The whole time during the Michael Jackson memorial service, amidst the platitudes and tears and yells from the crowd, the musical performances, the parade of family members, celebrities, religious and social leaders, the larger-than-life video projections and song quotes, this is what I thought:

No one really knew him at all.
No one. Not a single person in his life.

I think people tried, or thought that they knew him, or knew him once, or thought they knew enough. I think some attached meaning and depth to him that he did not internally possess, although I suspect he desperately wanted to be that person, more perfect than anyone in intent and character, divine, royal, special.

But he knew he wasn't that, never could be, and the dissonance in his head became a clanging relentless nightmare. It was unlikely that he ever formed any kind of a real personality at all. There was no "Michael Jackson" for anyone to know.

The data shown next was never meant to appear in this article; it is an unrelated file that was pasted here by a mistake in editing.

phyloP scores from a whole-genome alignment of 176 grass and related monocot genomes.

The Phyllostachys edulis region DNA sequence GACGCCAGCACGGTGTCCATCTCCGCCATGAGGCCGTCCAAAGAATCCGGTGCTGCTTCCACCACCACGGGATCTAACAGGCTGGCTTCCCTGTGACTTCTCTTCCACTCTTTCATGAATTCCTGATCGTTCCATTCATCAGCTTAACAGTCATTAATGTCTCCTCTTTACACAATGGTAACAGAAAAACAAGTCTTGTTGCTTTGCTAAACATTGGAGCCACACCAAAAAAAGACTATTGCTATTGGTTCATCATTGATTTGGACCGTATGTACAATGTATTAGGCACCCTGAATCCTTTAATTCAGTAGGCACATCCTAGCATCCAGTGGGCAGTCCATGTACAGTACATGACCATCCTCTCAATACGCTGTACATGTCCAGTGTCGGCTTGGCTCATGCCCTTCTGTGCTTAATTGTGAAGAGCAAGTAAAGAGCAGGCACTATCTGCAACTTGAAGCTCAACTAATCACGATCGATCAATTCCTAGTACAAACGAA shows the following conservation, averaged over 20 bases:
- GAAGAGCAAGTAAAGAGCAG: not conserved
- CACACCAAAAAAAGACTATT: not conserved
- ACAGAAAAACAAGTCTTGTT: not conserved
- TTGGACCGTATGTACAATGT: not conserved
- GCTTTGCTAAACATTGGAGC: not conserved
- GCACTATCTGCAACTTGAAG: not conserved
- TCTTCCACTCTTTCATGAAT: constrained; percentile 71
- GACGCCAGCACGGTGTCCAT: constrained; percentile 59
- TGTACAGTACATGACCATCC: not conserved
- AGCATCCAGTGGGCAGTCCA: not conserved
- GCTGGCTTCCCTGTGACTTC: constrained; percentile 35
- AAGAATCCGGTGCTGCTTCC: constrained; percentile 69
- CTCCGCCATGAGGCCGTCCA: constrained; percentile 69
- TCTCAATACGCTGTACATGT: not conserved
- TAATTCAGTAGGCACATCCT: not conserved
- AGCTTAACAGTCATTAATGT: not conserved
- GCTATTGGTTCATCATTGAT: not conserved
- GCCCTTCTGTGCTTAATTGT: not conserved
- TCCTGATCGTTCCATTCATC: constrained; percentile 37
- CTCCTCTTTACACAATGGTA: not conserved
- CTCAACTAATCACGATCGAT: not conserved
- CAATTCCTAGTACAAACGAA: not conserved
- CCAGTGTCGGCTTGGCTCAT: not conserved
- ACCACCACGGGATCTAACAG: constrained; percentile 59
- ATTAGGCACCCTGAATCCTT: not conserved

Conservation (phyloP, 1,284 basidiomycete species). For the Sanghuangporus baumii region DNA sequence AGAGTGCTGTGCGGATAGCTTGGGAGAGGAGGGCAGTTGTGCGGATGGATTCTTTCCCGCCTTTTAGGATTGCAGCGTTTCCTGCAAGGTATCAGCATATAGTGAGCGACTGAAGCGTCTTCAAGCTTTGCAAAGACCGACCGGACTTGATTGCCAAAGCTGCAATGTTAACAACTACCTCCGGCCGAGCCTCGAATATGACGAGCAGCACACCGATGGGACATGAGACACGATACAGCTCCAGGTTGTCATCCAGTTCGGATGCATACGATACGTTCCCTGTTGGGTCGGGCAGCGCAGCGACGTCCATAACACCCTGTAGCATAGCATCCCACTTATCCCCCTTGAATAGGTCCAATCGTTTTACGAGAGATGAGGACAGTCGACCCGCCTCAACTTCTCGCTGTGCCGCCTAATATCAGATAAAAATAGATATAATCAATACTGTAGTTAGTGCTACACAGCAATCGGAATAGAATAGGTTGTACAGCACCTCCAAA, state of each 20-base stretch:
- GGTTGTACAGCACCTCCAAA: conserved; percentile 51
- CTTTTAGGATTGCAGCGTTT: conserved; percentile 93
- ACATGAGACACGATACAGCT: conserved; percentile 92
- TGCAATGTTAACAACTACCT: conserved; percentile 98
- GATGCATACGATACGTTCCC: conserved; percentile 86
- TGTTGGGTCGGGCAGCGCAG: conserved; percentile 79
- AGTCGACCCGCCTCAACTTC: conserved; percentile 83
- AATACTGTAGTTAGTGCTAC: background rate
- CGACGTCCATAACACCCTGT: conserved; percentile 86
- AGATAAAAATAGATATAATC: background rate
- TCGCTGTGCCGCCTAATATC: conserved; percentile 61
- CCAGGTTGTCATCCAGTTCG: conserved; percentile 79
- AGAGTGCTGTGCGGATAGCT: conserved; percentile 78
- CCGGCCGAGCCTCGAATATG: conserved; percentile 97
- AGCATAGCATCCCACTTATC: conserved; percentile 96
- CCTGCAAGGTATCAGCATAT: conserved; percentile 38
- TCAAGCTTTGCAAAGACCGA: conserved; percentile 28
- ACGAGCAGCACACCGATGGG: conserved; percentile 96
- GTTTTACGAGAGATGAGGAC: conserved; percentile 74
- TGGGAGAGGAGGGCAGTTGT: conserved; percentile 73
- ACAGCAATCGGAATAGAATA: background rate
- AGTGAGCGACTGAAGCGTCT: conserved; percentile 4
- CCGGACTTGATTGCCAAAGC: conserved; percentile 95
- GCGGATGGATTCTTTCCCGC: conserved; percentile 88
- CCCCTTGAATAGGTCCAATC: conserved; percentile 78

Underneath the flowers, inside the bronze-and-gold casket, lies the battered and pathetic remains of a human being, who like icons before him, did not have the physical nor emotional strength to survive the burden of what others wanted and expected from him. I imagine his mother remembering the day she gave birth to him, a perfect lovely baby in her arms, and now sitting in a generic arena in California 50 years later, staring at his casket. No amount of money or fame or acclaim can replace that baby, and can never change the reality of the tragedy that his life was in the end. That is seen in the tight faces and dulled, hopeless, resigned eyes of the mourners, having given up on him long, long ago.